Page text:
However, respondents saw scope for use of available policy, regulation and governance powers to increase flows of investment within local economies. In this context, it was suggested that mapping of existing policy, guidance and legislation would be a valuable first step in identifying how these can further support the finance pillar of CWB.

Suggested changes relating to reserved powers

Reflecting comments on credit unions and CDFI (above), as well as in relation to the inclusive ownership pillar, some respondents noted that the scope for change is constrained by relevant powers being reserved to the UK Government, and there were again calls for the Scottish Government to work with the UK Government to achieve taxation-related changes. These issues are covered in greater detail under the inclusive ownership pillar, but specific issues raised here included reference to:

  • Exploring options for taxation to further support CWB, for example exempting credit unions from corporation tax, creating tax incentives for saving with credit unions, and consideration of the issue of VAT in housing development costs for housing co-operatives.
  • Updating legislation to enable employee-owned businesses to raise capital through permanent shares, using a similar model to Core Capital Deferred Shares.
  • Establishing a CWB-focused funding mechanism from the British Business Bank, and considering how the British Business Bank's forthcoming Investment Fund for Scotland could be aligned with CWB principles.
  • Improving access to banking and financial services for third sector organisations.
  • Supporting the current private members' bill (Co-operatives, Mutuals and Friendly Societies Bill) as a potential means of providing further protection for co-operatives and other inclusive ownership models.

Other suggested changes

In addition to support for stakeholder suggestions, and discussion of the above reserved matters, respondents made a range of other suggestions to further support the finance pillar of CWB.

Review current instruments and approaches

Some suggested that a first step should be to review existing financial instruments and resources to identify where these can be better used to support the finance pillar – for example through repurposing or ringfencing. Respondents referred to potentially relevant intervention areas such as regeneration, empowerment, community asset transfer, and specific programmes such as the Regeneration Capital Grant Fund, the UK Levelling Up Fund and City & Region Growth Deals. It was also noted that local authorities and other anchor organisations hold valuable knowledge and skills around weaknesses in the current system, and could help identify how these might be addressed.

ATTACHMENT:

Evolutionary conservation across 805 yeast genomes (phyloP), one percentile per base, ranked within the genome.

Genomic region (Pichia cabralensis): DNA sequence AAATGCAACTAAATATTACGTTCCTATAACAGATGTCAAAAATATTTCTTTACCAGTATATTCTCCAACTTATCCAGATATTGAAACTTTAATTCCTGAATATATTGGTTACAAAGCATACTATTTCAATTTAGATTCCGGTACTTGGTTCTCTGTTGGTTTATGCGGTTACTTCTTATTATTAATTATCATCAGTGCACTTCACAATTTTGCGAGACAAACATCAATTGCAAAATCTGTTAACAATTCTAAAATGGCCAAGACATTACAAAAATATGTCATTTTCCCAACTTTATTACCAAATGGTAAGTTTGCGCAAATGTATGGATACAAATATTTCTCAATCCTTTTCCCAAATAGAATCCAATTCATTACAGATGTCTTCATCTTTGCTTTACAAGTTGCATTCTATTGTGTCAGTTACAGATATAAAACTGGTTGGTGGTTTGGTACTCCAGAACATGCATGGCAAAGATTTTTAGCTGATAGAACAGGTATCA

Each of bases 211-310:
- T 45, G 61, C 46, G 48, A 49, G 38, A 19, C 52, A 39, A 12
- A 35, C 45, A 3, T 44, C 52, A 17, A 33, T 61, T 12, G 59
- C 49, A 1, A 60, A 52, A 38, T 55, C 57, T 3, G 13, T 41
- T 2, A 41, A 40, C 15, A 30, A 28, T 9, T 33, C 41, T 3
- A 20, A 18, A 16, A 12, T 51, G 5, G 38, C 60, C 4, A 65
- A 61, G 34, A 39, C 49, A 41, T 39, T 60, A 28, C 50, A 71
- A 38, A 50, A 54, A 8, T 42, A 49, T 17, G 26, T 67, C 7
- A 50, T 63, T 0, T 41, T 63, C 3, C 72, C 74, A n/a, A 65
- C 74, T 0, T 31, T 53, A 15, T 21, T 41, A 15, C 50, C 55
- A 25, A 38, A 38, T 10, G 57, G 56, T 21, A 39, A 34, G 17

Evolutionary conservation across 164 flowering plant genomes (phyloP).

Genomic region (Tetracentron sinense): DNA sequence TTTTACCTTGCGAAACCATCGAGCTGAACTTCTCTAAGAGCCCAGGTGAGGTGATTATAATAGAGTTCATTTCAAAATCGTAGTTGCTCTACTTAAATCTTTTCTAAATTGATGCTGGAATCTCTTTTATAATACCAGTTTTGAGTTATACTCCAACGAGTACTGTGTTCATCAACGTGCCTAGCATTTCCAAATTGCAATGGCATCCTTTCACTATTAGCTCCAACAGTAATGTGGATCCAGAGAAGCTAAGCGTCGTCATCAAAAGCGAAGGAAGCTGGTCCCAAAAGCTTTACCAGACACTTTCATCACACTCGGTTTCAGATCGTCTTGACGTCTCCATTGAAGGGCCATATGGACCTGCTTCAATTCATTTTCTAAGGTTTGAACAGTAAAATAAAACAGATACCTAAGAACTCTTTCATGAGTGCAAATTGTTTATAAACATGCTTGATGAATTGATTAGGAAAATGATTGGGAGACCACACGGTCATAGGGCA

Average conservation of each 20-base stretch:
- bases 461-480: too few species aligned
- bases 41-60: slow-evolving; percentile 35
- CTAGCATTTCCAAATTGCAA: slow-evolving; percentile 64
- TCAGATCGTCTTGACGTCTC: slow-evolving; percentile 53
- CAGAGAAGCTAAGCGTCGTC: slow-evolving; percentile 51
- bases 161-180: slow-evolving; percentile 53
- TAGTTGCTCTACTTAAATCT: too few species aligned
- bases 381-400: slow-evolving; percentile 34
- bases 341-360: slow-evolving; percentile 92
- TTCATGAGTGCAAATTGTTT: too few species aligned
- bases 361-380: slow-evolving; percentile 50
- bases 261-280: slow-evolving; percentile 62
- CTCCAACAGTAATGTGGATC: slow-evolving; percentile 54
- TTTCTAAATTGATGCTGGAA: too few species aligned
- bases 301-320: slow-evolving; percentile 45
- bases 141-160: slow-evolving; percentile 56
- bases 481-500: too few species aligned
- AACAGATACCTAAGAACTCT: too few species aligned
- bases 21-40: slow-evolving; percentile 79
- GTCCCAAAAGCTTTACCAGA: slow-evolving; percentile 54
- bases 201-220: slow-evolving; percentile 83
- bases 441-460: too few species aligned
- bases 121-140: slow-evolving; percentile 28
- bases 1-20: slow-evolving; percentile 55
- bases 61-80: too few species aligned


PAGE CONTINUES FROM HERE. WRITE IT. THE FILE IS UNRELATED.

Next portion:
There were calls for greater clarity for anchor organisations around how they can – and should – best use finance to support CWB. This included specific reference to clarification around the level of income that local authorities can generate through trading activity outwith the public sector, under the amended Goods and Services Act. It was noted that Ministers have the power to set a statutory limit, and to allow it to be exceeded.

Taxation-related suggestions

A range of suggestions were made around the potential for taxation to further support the finance pillar of CWB. As in relation to reserved matters, a number of the issues raised reflected those highlighted in relation to the inclusive ownership pillar. There was reference to the potential benefits of providing local authorities with greater scope to make changes to local taxation, and specific proposals included:

  • Use of place-based incentives, similar to the Enterprise Zone model, whereby businesses within designated areas would benefit from business rate discounts.
  • Business rate relief for organisations adopting inclusive ownership models, especially where these provide key local services.
  • Use of other tax reliefs, for example to support Research & Development and recruitment.
  • Specific support for the role of housing co-operatives and trusts as a means of increasing local investment flows. Relief from the Land and Buildings Transaction Tax (LBTT) was proposed for housing co-operatives, including partial relief from LBTT (and specific exemption from the Additional Dwelling Supplement) for co-operatives buying property, and full relief from LBTT where co-operatives are buying from a community land/development trust.
  • Ensuring income from any Visitor Levy is retained within the respective geographic area, and that decisions on use of income are made in partnership with communities.
  • A proposed discretionary Carbon Emissions Land Tax to be levied by local authorities on large landowners, with potential to support local carbon reduction and CWB initiatives.

A right to invest

Removing barriers and simplifying the process for communities to take ownership of community assets was also proposed. This included reference to the potential for community acquisition of revenue generating assets to create sustainable income for communities, and a specific proposal for a Community Right to Invest. This was proposed in relation to supporting investment in the green economy, through compulsory rights for communities to acquire investment in local renewable and natural capital schemes. It was suggested that this could be supported by a Community Wealth Fund (funded through developer contributions from renewable and natural capital schemes) and/or the SNIB.

The role of SNIB